St. Louis’ remarkable stories from the Holocaust: Pearl Asher hid as a non-Jewish Pole

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Since 1979, Vida “Sister” Goldman Prince has been Chairman of the Oral Histories Project, at the St. Louis Kaplan Feldman Holocaust Museum. The project is dedicated to recording and preserving audio interviews of not only Holocaust Survivors, but also liberators of Nazi concentration camps and other non-Jewish witnesses living in Europe during World War II.

The museum was one of the first to begin gathering oral history projects so  these voices and photographs will be displayed and future generations will continue to be witnesses to this catastrophic period of world history.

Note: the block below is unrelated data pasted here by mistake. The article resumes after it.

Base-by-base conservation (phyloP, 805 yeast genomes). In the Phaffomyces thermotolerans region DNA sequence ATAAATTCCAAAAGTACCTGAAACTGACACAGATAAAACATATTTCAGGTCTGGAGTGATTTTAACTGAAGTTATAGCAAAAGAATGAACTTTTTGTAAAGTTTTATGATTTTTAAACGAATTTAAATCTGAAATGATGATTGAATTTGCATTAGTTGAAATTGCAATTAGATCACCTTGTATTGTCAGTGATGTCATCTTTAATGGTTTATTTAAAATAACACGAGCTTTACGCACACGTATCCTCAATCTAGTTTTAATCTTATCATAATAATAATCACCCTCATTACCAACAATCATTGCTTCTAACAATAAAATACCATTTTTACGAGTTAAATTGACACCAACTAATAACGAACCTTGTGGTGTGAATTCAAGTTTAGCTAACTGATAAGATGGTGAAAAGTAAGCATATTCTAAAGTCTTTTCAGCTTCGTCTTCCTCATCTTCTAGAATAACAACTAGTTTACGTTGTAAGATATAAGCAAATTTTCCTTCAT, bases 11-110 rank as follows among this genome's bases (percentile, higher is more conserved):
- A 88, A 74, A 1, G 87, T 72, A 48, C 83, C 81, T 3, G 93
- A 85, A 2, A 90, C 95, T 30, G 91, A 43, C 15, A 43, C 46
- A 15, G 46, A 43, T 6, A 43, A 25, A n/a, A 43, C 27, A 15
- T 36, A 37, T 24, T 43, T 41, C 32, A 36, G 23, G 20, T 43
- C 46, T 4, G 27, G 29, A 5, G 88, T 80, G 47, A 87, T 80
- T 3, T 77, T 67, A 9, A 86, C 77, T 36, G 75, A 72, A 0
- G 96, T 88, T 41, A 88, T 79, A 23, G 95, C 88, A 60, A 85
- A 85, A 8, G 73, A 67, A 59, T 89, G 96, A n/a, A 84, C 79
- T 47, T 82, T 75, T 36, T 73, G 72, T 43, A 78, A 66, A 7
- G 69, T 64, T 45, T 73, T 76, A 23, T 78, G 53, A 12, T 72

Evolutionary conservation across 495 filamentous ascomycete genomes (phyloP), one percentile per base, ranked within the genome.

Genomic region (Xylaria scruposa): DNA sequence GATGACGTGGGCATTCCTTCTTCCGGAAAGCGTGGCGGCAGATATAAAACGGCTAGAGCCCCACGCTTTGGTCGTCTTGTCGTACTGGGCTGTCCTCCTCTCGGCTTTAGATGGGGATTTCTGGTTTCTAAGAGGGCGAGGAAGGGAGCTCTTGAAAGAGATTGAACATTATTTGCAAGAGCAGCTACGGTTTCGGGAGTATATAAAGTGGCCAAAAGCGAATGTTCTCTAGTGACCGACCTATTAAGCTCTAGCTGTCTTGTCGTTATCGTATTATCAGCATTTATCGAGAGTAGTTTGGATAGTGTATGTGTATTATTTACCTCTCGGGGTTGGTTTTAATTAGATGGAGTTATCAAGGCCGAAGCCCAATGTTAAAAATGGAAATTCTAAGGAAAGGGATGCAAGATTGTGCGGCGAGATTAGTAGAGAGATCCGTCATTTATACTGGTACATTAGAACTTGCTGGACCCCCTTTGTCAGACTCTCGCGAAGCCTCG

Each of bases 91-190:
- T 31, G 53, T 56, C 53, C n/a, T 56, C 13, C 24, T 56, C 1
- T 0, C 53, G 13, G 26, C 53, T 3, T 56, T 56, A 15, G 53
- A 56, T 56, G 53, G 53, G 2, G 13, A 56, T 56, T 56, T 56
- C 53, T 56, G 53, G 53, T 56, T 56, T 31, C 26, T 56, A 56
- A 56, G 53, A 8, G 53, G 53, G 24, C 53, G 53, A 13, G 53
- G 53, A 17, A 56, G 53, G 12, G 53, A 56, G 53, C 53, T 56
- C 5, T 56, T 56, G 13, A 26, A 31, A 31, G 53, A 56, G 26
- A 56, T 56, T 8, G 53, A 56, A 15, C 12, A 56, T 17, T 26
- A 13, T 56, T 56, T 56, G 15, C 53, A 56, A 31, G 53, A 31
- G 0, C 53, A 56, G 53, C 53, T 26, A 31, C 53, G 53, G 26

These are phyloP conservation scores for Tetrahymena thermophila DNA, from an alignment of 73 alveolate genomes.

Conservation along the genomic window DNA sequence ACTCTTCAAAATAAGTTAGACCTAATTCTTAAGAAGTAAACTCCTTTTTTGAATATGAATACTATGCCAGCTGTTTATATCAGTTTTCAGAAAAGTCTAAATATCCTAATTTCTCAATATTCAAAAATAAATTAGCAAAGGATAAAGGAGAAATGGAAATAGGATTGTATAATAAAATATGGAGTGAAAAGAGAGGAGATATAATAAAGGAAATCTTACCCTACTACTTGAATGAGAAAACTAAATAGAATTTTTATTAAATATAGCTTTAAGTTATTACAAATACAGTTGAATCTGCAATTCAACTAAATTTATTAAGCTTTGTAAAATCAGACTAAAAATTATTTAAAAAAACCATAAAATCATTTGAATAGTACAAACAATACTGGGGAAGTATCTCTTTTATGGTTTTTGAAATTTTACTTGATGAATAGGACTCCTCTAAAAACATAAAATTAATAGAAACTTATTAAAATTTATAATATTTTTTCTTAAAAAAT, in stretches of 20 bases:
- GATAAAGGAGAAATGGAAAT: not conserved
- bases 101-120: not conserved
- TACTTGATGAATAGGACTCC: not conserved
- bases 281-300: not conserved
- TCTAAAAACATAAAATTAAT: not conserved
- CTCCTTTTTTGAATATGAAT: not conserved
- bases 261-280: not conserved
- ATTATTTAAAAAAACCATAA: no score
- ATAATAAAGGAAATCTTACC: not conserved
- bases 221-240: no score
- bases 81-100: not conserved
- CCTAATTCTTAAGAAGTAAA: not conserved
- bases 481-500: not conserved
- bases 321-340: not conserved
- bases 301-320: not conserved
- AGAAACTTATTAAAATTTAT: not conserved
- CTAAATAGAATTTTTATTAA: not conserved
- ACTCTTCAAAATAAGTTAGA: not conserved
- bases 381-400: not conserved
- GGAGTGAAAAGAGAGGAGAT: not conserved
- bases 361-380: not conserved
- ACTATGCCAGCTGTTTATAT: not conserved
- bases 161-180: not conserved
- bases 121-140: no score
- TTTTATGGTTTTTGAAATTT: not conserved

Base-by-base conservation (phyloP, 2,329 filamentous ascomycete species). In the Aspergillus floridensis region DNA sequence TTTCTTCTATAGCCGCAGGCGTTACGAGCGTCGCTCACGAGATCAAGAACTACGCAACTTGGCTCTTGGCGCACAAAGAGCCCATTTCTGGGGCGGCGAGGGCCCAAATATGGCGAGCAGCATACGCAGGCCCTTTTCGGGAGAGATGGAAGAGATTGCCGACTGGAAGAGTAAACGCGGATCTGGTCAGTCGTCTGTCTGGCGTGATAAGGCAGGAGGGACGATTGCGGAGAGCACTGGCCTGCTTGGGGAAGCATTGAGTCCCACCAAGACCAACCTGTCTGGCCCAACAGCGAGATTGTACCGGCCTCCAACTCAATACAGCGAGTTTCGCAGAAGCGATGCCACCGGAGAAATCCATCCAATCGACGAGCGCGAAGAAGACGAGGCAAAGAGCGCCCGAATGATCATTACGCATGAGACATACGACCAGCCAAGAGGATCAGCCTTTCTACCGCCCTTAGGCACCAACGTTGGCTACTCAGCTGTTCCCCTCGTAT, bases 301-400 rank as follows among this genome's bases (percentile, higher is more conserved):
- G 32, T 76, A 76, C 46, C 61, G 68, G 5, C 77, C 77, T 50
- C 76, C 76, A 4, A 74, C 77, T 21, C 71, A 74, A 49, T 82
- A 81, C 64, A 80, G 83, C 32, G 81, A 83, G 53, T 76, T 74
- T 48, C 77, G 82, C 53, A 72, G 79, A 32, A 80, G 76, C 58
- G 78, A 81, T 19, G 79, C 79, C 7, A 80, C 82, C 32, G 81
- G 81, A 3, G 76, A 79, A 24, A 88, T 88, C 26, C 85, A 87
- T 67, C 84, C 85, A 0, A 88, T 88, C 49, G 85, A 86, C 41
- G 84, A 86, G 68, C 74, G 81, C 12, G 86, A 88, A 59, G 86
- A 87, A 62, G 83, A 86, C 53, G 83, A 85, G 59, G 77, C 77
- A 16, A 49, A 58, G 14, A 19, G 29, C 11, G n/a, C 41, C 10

In partnership with the Jewish Light, The St. Louis Kaplan Feldman Holocaust Museum is allowing us to republish a portion of these Oral Histories project as a celebration of life and a crucial part of honoring and remembering the past. Please follow the provided links to additional recordings.

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A Brief Bio

Pearl Asher was born in Sokolow-Podlaski, Poland on May 26, 1918. The town had a population of 12,000 with a Jewish population of 5,000. She graduated grade school before the war and was a member of Hashomer Hatzair (Zionist Youth organization) and worked as a seamstress both before and after the war.

She was in the Sokolow-Podlaski ghetto from 1940-1942 and obtained false papers as a non-Jewish Pole. She spent the years 1942-45 in hiding as a non-Jewish Pole doing forced labor on a farm near Peenemünde, a municipality on the Baltic Sea island of Usedom in Mecklenburg-Vorpommern, Germany.

Listen to Tape 1 / Side 1 of Pearl’s Oral History

Click here to listen to the additional taped recordings of Pearl’s Oral History

Discover more stories

To view the full St. Louis Kaplan Feldman Holocaust Museum Oral Histories archive, click here.